Joanne Hayes: What initiatives has the Government announced, particularly relating to supporting more vulnerable families into accommodation?
Hon BILL ENGLISH: It is important to understand that any initiatives come on top of $2 billion that was spent this financial year—over $2 billion—to support 300,000 people on the accommodation supplement and 60,000 households on income-related rent. That is in addition to the Government’s $20 billion worth of houses. It owns one in every 16 houses in New Zealand. There have already been announcements of a $41 million commitment to support around 3,000 emergency housing places, and there is the Government’s HomeStart programme, which has supported 12,000 people into first homes.
Joanne Hayes: What other steps is the Government taking to get more houses where they are most needed?
Hon BILL ENGLISH: The Government is taking a number of steps, which I will outline, but no land becomes available, nor infrastructure relevant to that land, nor houses built, without the Auckland Council agreeing to every single step. There is something of a misunderstanding that the Government can somehow bypass the council and local communities; it cannot. It has to follow the process. The Government is in the process of building 7,500 houses in Tāmaki; 3,500 houses in Hobsonville; a thousand houses in other Auckland locations; and 300 houses in Weymouth, in addition to almost a thousand houses that will be delivered in Christchurch under the Christchurch Housing Accord.
3. ANDREW LITTLE (Leader of the Opposition) to the Prime Minister: Does he stand by his statements with regard to housing that “we take responsibility; we need to do a better job of it”, and “we need to do more”?
Rt Hon JOHN KEY (Prime Minister): I stand by my full statement on housing, which went on to say “To say we’ve done nothing in the last few years is absolutely not true. Just think of the things we’ve done in the last 2 years alone.”, and then I listed them.
Andrew Little: Given he has stated that the public’s concerns about housing are due to his Government’s failure to explain its policies, how has his Government’s failure to explain its policies caused building materials to be more expensive, investors to buy 80 percent of houses in some places, and homeownership among under 40s to plummet to just 25 percent?
Rt Hon JOHN KEY: The member is making things up. But what he may like to know—
Phil Twyford: All facts.
Rt Hon JOHN KEY: —because he would not want the facts to get in the way of a good story, from his point of view—is that we are building, on its own, 40 houses every working day in Auckland. [Interruption]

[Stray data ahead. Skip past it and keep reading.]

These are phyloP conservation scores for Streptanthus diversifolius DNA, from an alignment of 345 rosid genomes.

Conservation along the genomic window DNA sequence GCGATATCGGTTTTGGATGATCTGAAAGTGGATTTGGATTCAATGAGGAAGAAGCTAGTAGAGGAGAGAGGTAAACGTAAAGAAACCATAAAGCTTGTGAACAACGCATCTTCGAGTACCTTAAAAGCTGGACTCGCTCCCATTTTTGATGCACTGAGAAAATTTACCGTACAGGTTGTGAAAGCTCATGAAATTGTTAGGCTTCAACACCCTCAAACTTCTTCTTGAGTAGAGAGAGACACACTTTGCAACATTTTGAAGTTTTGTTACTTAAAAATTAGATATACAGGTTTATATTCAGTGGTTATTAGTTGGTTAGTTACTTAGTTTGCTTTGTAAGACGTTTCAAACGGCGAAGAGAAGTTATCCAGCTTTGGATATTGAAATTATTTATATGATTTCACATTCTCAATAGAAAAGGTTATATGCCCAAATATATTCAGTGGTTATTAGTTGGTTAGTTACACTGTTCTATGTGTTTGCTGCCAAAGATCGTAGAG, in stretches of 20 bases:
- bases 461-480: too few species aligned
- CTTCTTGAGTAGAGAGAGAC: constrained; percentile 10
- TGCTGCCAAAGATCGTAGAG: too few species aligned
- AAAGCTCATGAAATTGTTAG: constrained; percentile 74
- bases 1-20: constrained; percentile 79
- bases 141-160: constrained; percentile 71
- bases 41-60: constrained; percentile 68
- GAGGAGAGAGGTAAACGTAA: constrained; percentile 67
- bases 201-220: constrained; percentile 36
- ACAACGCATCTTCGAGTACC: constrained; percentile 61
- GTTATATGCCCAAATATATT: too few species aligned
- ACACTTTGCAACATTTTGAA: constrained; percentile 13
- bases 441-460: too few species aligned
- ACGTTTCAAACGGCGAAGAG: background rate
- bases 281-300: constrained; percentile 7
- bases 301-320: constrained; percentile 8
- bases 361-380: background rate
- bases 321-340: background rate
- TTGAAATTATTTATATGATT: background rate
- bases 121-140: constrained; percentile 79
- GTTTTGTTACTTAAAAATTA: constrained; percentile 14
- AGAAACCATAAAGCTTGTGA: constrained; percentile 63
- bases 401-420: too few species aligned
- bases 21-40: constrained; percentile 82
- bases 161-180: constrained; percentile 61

Mr SPEAKER: Order! [Interruption] Order!
Andrew Little: How has his Government’s failure to explain its policies caused house prices to rise at over 20 percent a year in many places, deposit inflation to run at $500 a week, and homeownership to plummet to its worst level in 65 years?
Rt Hon JOHN KEY: Again, the member is making things up. It is quite true that from 1986 to 2014, the year of the last census, homeownership rates have declined, but that has been across successive Governments. If you look at the Government programme, which has been very extensive, of everything from releasing more land to having more people building houses, over time the supply side will actually fix the issues, just as it did in Christchurch. If the member does not believe that, why would the member now support the Government’s policy of releasing more land?
Andrew Little: How has his Government’s failure to explain its policies caused children to live in cars and motels because there are not enough State houses and for families in rental houses to too often find them cold, mouldy, and unhealthy?
Rt Hon JOHN KEY: The Government has done a substantial amount to help the least well off, including, I might point out, replacing 134 tenants and their families into social housing every week. We are building 17 new social houses every week. We will be the first Government in history to give people money as they move into emergency accommodation. On top of that, the Government spends nearly $10 billion a year on supporting the least well off in New Zealand, including $4.4 billion on benefits, $2.4 billion on Working for Families, $1.2 billion on the accommodation supplement, $800 million on income-related rents, $277 million on hardship assistance, $143 million on recovery assistance, and $340 million on improving other conditions.
Andrew Little: If it is all just a failure to explain, which of his three housing Ministers has had the worst failure—Nick Smith, who says homelessness is a figment of our imagination; Paula Bennett, who announced $41 million for emergency housing, and then had to admit it did not buy a single new bed; or Bill English, who says “crisis” is overstating it, when homeownership is plummeting to its worst level in 65 years?
Rt Hon JOHN KEY: Again, the member is making them all up. But one thing we can be sure of—if any one of the three of them was the Leader of the Opposition they would be polling better than 8 percent.
Andrew Little: Does he really think that kids living in cars and a generation shut out of homeownership is just a political problem for him to spin his way out of?
Rt Hon JOHN KEY: There has been an international decline in homeownership rates, but, still, 65 percent of New Zealanders own a home. There are varying reasons why—because of societal changes, some of them are different, including people living in retirement homes. But if you look overall at the assistance that the Government gives to the least well off New Zealanders, this is the most assistance any Government has given.